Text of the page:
In this video of one of his classes taught at the University of Melbourne, Australia, Mollison draws from his experiences with aboriginal people among other things to express major concepts and major themes in design that one should think of when implementing an intentionally sustainable system of agriculture. Mollison notes the importance of experimentation and continuous attention to natural rhythms, geometry, and other mathematical concepts that allow the designer to create something better than what is conventionally accepted. The video is set in the classroom with Mollison using a chalkboard to aid in his lecture. His ideas and stories are fascinating and intriguing in my opinion!

Life in the dead of Winter

I still can’t believe the single digit temperatures we received earlier this week. Although it would seem that all plants would be dead or dormant this time of year, there are some plants that continue to grow, slowly. While walking around the Market Garden today, I removed some of the straw mulch covering the garlic.  Since garlic is a biennial, you must plant the individual bulbs in the fall in order to harvest in early summer. We planted our garlic in mid-November and I was worried we were too late. Ideally, I would have planted the garlic bulbs in mid-October but as most of you know, plans constantly change when gardening.  Fortunately, garlic shoots were poking out of the soil! I was relieved and excited.


As temperatures begin to warm in late February and early March, we will begin to remove the mulch to allow the garlic shoots to take in all the available sunlight. This time of year can feel like an eternity as you prepare for spring planting, but you must wait for the cold blanket of winter to be removed. This is also a great time to attend state and/or regional conferences, and to do as much crop research as possible. Bulk up on all the information you can handle to prepare yourself for another growing season.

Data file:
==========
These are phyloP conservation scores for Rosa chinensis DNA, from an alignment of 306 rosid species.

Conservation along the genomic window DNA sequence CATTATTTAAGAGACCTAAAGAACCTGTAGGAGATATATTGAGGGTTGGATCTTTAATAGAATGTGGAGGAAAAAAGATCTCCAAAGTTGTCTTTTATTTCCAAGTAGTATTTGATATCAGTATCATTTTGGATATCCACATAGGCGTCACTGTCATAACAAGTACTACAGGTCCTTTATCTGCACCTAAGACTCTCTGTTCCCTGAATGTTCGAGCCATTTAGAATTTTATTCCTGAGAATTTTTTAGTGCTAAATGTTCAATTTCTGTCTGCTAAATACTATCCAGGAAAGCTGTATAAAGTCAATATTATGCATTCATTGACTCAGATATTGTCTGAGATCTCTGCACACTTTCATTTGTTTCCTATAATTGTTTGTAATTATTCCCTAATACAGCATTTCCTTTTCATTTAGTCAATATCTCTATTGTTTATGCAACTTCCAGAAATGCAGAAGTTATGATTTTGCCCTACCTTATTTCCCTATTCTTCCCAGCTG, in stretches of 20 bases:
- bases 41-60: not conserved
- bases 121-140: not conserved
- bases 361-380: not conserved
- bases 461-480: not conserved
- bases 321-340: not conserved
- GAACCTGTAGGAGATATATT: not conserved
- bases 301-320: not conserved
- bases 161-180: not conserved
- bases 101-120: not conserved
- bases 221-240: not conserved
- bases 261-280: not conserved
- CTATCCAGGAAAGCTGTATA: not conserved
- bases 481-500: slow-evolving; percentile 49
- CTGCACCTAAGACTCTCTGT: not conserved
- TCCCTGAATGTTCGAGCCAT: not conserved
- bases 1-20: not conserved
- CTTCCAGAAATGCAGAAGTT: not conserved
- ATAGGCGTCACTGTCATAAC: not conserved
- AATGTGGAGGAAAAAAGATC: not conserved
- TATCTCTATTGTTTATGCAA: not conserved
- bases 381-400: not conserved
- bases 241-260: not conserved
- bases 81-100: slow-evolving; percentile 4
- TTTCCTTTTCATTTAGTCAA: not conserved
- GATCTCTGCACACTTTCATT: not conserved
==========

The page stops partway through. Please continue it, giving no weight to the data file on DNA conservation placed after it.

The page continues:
Happy New Year!

We are busy preparing for another season in East TN. We have about all the seed for the spring season and are eager to begin planting in the greenhouse in the coming weeks.

I have taken the reigns from the previous Manager, Mary Rogers.  She did an excellent job forming this program and I am excited to continue to grow this program.

2014 marks our 5th year of our Market Garden Project! The Farmer’s Market has continued to grow and we ran our first CSA (Community Supported Agriculture) program in 2013. We look forward to growing our CSA and have received great feedback from our previous members.

There are five new interns this season and I am looking forward to working and learning with them throughout the season. Their diverse backgrounds and knowledge should be a great asset this year.